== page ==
An option to use scheme surplus funds to give members’ rights additional protection through the PPF seems unlikely to be attractive, since members of a scheme in surplus and with a strong employer covenant seem unlikely beneficiaries of additional security with the PPF – a scheme designed to deal with the fallout from employer insolvency and underfunded schemes. This apparent contradiction will form the subject matter of a further update.

Readers will acknowledge that economies move in cycles with most economists agreeing that a typical economic cycle lasts for 6 to 10 years. Economic cycles over the past decades have been mirrored by legislation applicable to pension funding (funding regulations), pension deficits (debt regulations) and pensions surplus. Previous governments have legislated to encourage and then discourage the return of pension scheme surplus. Readers with long enough memories will recall the Finance Act 1986 which was designed to return surplus funds to employers - net of tax. The Pensions Act 2004 (PA04) (s.251) changed the law again to prevent the return of surplus to employers where the scheme was ongoing – except where scheme trustees expressly resolved to retain scheme’s power to return such funds.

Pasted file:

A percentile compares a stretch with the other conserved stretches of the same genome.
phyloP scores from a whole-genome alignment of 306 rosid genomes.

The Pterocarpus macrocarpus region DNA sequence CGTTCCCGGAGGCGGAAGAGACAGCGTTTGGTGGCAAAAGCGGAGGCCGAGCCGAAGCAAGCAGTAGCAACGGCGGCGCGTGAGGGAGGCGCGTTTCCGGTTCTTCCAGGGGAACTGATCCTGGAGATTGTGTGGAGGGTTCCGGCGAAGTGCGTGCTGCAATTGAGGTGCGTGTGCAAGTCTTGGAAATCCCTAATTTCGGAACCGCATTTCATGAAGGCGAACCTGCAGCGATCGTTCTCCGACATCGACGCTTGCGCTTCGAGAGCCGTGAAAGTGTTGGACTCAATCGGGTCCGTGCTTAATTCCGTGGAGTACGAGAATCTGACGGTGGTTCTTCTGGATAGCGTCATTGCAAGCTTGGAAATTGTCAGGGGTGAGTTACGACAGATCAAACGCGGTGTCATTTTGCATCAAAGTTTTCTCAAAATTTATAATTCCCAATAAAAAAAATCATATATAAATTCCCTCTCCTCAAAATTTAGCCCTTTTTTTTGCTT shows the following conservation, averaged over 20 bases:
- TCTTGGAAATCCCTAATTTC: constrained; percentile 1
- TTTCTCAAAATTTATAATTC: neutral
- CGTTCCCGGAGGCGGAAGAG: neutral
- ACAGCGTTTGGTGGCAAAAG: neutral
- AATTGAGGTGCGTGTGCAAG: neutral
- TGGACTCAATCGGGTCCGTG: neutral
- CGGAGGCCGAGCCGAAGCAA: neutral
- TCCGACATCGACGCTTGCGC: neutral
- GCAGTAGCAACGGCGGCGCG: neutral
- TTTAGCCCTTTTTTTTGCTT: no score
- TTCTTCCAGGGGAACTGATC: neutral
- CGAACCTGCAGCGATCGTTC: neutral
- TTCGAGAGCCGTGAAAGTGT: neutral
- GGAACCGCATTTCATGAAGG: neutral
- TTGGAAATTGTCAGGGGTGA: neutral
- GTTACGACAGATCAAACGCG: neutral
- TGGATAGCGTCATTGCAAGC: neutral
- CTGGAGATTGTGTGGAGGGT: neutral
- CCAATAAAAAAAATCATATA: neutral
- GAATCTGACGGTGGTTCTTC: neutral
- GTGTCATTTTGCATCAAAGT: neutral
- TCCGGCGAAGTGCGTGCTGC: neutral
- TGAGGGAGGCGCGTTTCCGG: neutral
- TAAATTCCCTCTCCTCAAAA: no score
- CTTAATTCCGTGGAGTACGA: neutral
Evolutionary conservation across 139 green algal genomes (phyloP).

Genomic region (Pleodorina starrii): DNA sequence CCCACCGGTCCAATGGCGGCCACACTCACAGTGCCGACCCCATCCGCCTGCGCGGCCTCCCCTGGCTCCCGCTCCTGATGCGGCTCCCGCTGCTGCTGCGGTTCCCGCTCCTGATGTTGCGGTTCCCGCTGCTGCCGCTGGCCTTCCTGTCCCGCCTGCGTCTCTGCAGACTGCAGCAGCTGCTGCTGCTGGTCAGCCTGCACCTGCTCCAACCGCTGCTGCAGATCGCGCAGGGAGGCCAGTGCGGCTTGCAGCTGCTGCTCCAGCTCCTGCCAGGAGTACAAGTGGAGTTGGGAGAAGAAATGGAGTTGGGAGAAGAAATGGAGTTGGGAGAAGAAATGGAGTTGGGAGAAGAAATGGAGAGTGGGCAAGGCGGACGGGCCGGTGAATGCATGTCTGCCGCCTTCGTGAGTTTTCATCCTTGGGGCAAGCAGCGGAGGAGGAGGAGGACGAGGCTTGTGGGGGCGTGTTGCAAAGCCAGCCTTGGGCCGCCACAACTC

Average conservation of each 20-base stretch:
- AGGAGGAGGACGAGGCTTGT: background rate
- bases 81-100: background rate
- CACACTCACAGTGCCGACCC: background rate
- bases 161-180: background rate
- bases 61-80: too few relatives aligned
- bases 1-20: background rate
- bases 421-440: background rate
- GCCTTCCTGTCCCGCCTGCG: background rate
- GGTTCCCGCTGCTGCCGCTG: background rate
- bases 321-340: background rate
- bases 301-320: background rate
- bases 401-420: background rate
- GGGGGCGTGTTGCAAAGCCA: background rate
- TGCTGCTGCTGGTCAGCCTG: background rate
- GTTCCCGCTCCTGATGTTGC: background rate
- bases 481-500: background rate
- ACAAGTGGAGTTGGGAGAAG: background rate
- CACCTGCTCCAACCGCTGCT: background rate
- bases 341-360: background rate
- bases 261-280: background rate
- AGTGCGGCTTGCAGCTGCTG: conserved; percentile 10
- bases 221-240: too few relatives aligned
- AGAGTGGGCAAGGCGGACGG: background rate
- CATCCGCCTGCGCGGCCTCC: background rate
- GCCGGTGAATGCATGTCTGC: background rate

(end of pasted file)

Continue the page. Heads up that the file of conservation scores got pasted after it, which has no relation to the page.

Experts have blamed the funding problems that beset DB pension schemes until recently on a number of things. One such thing was the effects of previous legislation requiring surplus funds to be returned to the scheme employer (net of tax). We seem now to be in a position where DB scheme surpluses are relatively common but this is a relatively recent phenomenon. Readers will acknowledge that when the soon-to-be effective funding regime was first being considered in 2020, UK DB pension schemes had a combined deficit of several billion pounds. Current estimates indicate that the same schemes now have a combined surplus of several tens of billion pounds. This fact gives context to the current proposals on the return of surplus and perhaps explains the DWP’s incentive to reduce the surplus repayment charge from 35% to 25% (from 6 April).